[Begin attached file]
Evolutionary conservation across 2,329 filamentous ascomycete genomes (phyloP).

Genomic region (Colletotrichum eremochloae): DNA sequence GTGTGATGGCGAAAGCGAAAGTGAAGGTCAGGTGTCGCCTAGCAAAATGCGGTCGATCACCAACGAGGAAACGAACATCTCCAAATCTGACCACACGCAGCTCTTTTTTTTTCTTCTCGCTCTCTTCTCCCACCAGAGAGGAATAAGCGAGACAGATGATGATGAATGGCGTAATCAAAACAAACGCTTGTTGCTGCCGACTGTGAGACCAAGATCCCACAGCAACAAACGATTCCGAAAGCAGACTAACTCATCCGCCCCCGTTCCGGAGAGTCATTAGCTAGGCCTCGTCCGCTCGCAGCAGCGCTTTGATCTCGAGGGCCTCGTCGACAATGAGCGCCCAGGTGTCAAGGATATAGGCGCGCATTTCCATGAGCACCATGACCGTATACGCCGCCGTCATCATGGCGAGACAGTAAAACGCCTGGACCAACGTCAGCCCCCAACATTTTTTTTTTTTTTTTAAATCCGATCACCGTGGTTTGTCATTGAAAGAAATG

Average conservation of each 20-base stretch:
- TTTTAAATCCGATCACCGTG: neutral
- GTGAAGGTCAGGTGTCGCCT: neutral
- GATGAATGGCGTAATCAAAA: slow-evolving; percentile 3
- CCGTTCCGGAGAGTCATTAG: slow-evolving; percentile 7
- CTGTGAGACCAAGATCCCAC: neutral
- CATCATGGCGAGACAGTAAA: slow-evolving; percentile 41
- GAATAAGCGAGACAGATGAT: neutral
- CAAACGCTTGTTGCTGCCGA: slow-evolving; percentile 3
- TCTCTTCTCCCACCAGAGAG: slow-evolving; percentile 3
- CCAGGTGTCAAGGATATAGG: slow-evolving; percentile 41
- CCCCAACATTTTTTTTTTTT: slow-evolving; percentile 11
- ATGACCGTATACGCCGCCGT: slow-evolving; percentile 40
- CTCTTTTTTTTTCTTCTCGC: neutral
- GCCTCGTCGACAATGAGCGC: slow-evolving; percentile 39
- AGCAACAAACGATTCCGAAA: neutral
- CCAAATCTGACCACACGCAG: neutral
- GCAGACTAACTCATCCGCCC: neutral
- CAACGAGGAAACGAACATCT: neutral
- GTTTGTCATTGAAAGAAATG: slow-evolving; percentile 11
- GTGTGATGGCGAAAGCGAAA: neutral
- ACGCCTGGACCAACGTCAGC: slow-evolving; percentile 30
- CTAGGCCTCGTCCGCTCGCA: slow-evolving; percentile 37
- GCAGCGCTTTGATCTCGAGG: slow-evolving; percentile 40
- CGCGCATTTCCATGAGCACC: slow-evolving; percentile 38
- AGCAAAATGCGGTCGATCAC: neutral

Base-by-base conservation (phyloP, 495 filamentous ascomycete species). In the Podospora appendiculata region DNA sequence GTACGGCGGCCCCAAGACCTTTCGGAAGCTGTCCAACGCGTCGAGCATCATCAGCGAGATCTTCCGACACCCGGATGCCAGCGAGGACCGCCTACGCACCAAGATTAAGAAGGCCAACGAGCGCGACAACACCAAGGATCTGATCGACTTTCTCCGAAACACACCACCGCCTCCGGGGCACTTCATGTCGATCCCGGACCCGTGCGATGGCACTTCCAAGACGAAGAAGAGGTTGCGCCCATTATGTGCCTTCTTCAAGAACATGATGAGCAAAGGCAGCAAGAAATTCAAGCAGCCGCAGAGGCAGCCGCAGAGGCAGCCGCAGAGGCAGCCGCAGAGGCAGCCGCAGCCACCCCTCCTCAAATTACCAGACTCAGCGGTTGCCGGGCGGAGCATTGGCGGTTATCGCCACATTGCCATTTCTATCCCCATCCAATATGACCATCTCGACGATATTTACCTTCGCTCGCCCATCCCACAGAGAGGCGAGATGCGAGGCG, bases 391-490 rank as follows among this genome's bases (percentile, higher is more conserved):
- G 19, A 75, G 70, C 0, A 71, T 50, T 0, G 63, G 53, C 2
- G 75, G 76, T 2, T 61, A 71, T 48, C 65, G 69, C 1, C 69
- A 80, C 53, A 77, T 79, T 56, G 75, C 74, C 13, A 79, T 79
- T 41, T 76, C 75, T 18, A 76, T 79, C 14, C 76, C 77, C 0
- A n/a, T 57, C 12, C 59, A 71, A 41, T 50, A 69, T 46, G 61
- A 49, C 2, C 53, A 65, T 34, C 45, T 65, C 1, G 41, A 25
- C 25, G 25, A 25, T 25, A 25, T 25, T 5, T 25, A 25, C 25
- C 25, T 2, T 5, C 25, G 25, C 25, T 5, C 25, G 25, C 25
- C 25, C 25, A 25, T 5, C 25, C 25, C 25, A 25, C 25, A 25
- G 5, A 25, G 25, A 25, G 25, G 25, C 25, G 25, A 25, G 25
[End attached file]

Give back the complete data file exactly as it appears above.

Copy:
Evolutionary conservation across 2,329 filamentous ascomycete genomes (phyloP).

Genomic region (Colletotrichum eremochloae): DNA sequence GTGTGATGGCGAAAGCGAAAGTGAAGGTCAGGTGTCGCCTAGCAAAATGCGGTCGATCACCAACGAGGAAACGAACATCTCCAAATCTGACCACACGCAGCTCTTTTTTTTTCTTCTCGCTCTCTTCTCCCACCAGAGAGGAATAAGCGAGACAGATGATGATGAATGGCGTAATCAAAACAAACGCTTGTTGCTGCCGACTGTGAGACCAAGATCCCACAGCAACAAACGATTCCGAAAGCAGACTAACTCATCCGCCCCCGTTCCGGAGAGTCATTAGCTAGGCCTCGTCCGCTCGCAGCAGCGCTTTGATCTCGAGGGCCTCGTCGACAATGAGCGCCCAGGTGTCAAGGATATAGGCGCGCATTTCCATGAGCACCATGACCGTATACGCCGCCGTCATCATGGCGAGACAGTAAAACGCCTGGACCAACGTCAGCCCCCAACATTTTTTTTTTTTTTTTAAATCCGATCACCGTGGTTTGTCATTGAAAGAAATG

Average conservation of each 20-base stretch:
- TTTTAAATCCGATCACCGTG: neutral
- GTGAAGGTCAGGTGTCGCCT: neutral
- GATGAATGGCGTAATCAAAA: slow-evolving; percentile 3
- CCGTTCCGGAGAGTCATTAG: slow-evolving; percentile 7
- CTGTGAGACCAAGATCCCAC: neutral
- CATCATGGCGAGACAGTAAA: slow-evolving; percentile 41
- GAATAAGCGAGACAGATGAT: neutral
- CAAACGCTTGTTGCTGCCGA: slow-evolving; percentile 3
- TCTCTTCTCCCACCAGAGAG: slow-evolving; percentile 3
- CCAGGTGTCAAGGATATAGG: slow-evolving; percentile 41
- CCCCAACATTTTTTTTTTTT: slow-evolving; percentile 11
- ATGACCGTATACGCCGCCGT: slow-evolving; percentile 40
- CTCTTTTTTTTTCTTCTCGC: neutral
- GCCTCGTCGACAATGAGCGC: slow-evolving; percentile 39
- AGCAACAAACGATTCCGAAA: neutral
- CCAAATCTGACCACACGCAG: neutral
- GCAGACTAACTCATCCGCCC: neutral
- CAACGAGGAAACGAACATCT: neutral
- GTTTGTCATTGAAAGAAATG: slow-evolving; percentile 11
- GTGTGATGGCGAAAGCGAAA: neutral
- ACGCCTGGACCAACGTCAGC: slow-evolving; percentile 30
- CTAGGCCTCGTCCGCTCGCA: slow-evolving; percentile 37
- GCAGCGCTTTGATCTCGAGG: slow-evolving; percentile 40
- CGCGCATTTCCATGAGCACC: slow-evolving; percentile 38
- AGCAAAATGCGGTCGATCAC: neutral

Base-by-base conservation (phyloP, 495 filamentous ascomycete species). In the Podospora appendiculata region DNA sequence GTACGGCGGCCCCAAGACCTTTCGGAAGCTGTCCAACGCGTCGAGCATCATCAGCGAGATCTTCCGACACCCGGATGCCAGCGAGGACCGCCTACGCACCAAGATTAAGAAGGCCAACGAGCGCGACAACACCAAGGATCTGATCGACTTTCTCCGAAACACACCACCGCCTCCGGGGCACTTCATGTCGATCCCGGACCCGTGCGATGGCACTTCCAAGACGAAGAAGAGGTTGCGCCCATTATGTGCCTTCTTCAAGAACATGATGAGCAAAGGCAGCAAGAAATTCAAGCAGCCGCAGAGGCAGCCGCAGAGGCAGCCGCAGAGGCAGCCGCAGAGGCAGCCGCAGCCACCCCTCCTCAAATTACCAGACTCAGCGGTTGCCGGGCGGAGCATTGGCGGTTATCGCCACATTGCCATTTCTATCCCCATCCAATATGACCATCTCGACGATATTTACCTTCGCTCGCCCATCCCACAGAGAGGCGAGATGCGAGGCG, bases 391-490 rank as follows among this genome's bases (percentile, higher is more conserved):
- G 19, A 75, G 70, C 0, A 71, T 50, T 0, G 63, G 53, C 2
- G 75, G 76, T 2, T 61, A 71, T 48, C 65, G 69, C 1, C 69
- A 80, C 53, A 77, T 79, T 56, G 75, C 74, C 13, A 79, T 79
- T 41, T 76, C 75, T 18, A 76, T 79, C 14, C 76, C 77, C 0
- A n/a, T 57, C 12, C 59, A 71, A 41, T 50, A 69, T 46, G 61
- A 49, C 2, C 53, A 65, T 34, C 45, T 65, C 1, G 41, A 25
- C 25, G 25, A 25, T 25, A 25, T 25, T 5, T 25, A 25, C 25
- C 25, T 2, T 5, C 25, G 25, C 25, T 5, C 25, G 25, C 25
- C 25, C 25, A 25, T 5, C 25, C 25, C 25, A 25, C 25, A 25
- G 5, A 25, G 25, A 25, G 25, G 25, C 25, G 25, A 25, G 25